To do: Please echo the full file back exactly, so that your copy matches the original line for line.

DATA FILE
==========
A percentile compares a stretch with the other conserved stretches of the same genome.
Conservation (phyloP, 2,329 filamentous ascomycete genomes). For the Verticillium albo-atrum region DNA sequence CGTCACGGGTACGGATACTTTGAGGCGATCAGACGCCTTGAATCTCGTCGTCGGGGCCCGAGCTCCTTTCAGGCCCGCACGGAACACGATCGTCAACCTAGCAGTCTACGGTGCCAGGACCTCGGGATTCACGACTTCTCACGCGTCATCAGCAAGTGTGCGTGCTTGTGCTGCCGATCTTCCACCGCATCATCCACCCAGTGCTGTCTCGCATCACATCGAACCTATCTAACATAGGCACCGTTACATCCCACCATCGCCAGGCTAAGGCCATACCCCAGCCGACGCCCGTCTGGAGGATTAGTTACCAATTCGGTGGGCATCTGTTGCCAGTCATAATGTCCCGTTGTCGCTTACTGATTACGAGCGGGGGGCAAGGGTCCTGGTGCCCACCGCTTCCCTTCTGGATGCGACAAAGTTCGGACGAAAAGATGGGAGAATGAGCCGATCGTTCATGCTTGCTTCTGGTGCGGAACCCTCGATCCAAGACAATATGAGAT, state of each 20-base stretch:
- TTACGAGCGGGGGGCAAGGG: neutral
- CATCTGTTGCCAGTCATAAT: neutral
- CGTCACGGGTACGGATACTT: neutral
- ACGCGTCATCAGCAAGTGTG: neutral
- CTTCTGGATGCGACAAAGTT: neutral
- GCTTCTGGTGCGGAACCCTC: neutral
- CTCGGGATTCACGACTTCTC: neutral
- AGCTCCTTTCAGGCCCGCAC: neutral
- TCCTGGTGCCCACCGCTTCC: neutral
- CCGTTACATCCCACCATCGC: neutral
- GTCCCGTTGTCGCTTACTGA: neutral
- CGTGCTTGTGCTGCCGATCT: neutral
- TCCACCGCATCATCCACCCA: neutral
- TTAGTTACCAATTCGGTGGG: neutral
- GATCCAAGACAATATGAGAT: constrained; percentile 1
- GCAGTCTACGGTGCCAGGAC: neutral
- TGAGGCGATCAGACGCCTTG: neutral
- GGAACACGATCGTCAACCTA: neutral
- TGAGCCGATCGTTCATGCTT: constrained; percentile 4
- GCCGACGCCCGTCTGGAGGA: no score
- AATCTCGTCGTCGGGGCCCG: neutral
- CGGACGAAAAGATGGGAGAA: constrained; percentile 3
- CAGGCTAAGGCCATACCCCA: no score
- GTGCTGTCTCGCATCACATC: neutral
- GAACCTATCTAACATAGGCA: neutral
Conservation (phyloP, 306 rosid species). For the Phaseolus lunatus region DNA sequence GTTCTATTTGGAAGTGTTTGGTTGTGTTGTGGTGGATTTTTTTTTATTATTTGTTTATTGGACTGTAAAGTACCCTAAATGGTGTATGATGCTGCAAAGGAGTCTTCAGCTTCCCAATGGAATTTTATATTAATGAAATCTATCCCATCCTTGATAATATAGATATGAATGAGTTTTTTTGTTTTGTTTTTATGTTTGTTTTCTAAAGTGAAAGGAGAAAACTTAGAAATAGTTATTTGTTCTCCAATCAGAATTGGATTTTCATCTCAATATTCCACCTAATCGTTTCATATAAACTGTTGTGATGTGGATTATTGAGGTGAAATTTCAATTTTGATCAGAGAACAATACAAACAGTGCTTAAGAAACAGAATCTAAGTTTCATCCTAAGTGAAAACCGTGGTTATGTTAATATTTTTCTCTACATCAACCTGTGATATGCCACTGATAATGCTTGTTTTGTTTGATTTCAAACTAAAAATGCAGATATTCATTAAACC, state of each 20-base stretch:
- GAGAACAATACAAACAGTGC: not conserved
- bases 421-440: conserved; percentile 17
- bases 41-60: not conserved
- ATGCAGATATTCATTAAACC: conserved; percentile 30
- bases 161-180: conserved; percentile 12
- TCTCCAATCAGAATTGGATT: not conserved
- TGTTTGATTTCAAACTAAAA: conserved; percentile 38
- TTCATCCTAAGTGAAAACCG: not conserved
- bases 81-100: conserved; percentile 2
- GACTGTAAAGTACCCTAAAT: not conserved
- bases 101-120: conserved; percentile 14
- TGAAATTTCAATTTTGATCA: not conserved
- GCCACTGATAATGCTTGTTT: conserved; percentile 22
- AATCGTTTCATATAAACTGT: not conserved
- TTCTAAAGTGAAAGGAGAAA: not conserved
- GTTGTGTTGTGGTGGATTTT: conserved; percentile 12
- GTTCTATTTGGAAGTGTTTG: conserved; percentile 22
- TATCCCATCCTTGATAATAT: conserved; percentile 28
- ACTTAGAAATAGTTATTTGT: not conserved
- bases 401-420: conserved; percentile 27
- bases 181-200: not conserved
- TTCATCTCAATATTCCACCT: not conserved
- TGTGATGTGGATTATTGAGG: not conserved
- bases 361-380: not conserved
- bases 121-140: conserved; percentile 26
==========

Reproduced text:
A percentile compares a stretch with the other conserved stretches of the same genome.
Conservation (phyloP, 2,329 filamentous ascomycete genomes). For the Verticillium albo-atrum region DNA sequence CGTCACGGGTACGGATACTTTGAGGCGATCAGACGCCTTGAATCTCGTCGTCGGGGCCCGAGCTCCTTTCAGGCCCGCACGGAACACGATCGTCAACCTAGCAGTCTACGGTGCCAGGACCTCGGGATTCACGACTTCTCACGCGTCATCAGCAAGTGTGCGTGCTTGTGCTGCCGATCTTCCACCGCATCATCCACCCAGTGCTGTCTCGCATCACATCGAACCTATCTAACATAGGCACCGTTACATCCCACCATCGCCAGGCTAAGGCCATACCCCAGCCGACGCCCGTCTGGAGGATTAGTTACCAATTCGGTGGGCATCTGTTGCCAGTCATAATGTCCCGTTGTCGCTTACTGATTACGAGCGGGGGGCAAGGGTCCTGGTGCCCACCGCTTCCCTTCTGGATGCGACAAAGTTCGGACGAAAAGATGGGAGAATGAGCCGATCGTTCATGCTTGCTTCTGGTGCGGAACCCTCGATCCAAGACAATATGAGAT, state of each 20-base stretch:
- TTACGAGCGGGGGGCAAGGG: neutral
- CATCTGTTGCCAGTCATAAT: neutral
- CGTCACGGGTACGGATACTT: neutral
- ACGCGTCATCAGCAAGTGTG: neutral
- CTTCTGGATGCGACAAAGTT: neutral
- GCTTCTGGTGCGGAACCCTC: neutral
- CTCGGGATTCACGACTTCTC: neutral
- AGCTCCTTTCAGGCCCGCAC: neutral
- TCCTGGTGCCCACCGCTTCC: neutral
- CCGTTACATCCCACCATCGC: neutral
- GTCCCGTTGTCGCTTACTGA: neutral
- CGTGCTTGTGCTGCCGATCT: neutral
- TCCACCGCATCATCCACCCA: neutral
- TTAGTTACCAATTCGGTGGG: neutral
- GATCCAAGACAATATGAGAT: constrained; percentile 1
- GCAGTCTACGGTGCCAGGAC: neutral
- TGAGGCGATCAGACGCCTTG: neutral
- GGAACACGATCGTCAACCTA: neutral
- TGAGCCGATCGTTCATGCTT: constrained; percentile 4
- GCCGACGCCCGTCTGGAGGA: no score
- AATCTCGTCGTCGGGGCCCG: neutral
- CGGACGAAAAGATGGGAGAA: constrained; percentile 3
- CAGGCTAAGGCCATACCCCA: no score
- GTGCTGTCTCGCATCACATC: neutral
- GAACCTATCTAACATAGGCA: neutral
Conservation (phyloP, 306 rosid species). For the Phaseolus lunatus region DNA sequence GTTCTATTTGGAAGTGTTTGGTTGTGTTGTGGTGGATTTTTTTTTATTATTTGTTTATTGGACTGTAAAGTACCCTAAATGGTGTATGATGCTGCAAAGGAGTCTTCAGCTTCCCAATGGAATTTTATATTAATGAAATCTATCCCATCCTTGATAATATAGATATGAATGAGTTTTTTTGTTTTGTTTTTATGTTTGTTTTCTAAAGTGAAAGGAGAAAACTTAGAAATAGTTATTTGTTCTCCAATCAGAATTGGATTTTCATCTCAATATTCCACCTAATCGTTTCATATAAACTGTTGTGATGTGGATTATTGAGGTGAAATTTCAATTTTGATCAGAGAACAATACAAACAGTGCTTAAGAAACAGAATCTAAGTTTCATCCTAAGTGAAAACCGTGGTTATGTTAATATTTTTCTCTACATCAACCTGTGATATGCCACTGATAATGCTTGTTTTGTTTGATTTCAAACTAAAAATGCAGATATTCATTAAACC, state of each 20-base stretch:
- GAGAACAATACAAACAGTGC: not conserved
- bases 421-440: conserved; percentile 17
- bases 41-60: not conserved
- ATGCAGATATTCATTAAACC: conserved; percentile 30
- bases 161-180: conserved; percentile 12
- TCTCCAATCAGAATTGGATT: not conserved
- TGTTTGATTTCAAACTAAAA: conserved; percentile 38
- TTCATCCTAAGTGAAAACCG: not conserved
- bases 81-100: conserved; percentile 2
- GACTGTAAAGTACCCTAAAT: not conserved
- bases 101-120: conserved; percentile 14
- TGAAATTTCAATTTTGATCA: not conserved
- GCCACTGATAATGCTTGTTT: conserved; percentile 22
- AATCGTTTCATATAAACTGT: not conserved
- TTCTAAAGTGAAAGGAGAAA: not conserved
- GTTGTGTTGTGGTGGATTTT: conserved; percentile 12
- GTTCTATTTGGAAGTGTTTG: conserved; percentile 22
- TATCCCATCCTTGATAATAT: conserved; percentile 28
- ACTTAGAAATAGTTATTTGT: not conserved
- bases 401-420: conserved; percentile 27
- bases 181-200: not conserved
- TTCATCTCAATATTCCACCT: not conserved
- TGTGATGTGGATTATTGAGG: not conserved
- bases 361-380: not conserved
- bases 121-140: conserved; percentile 26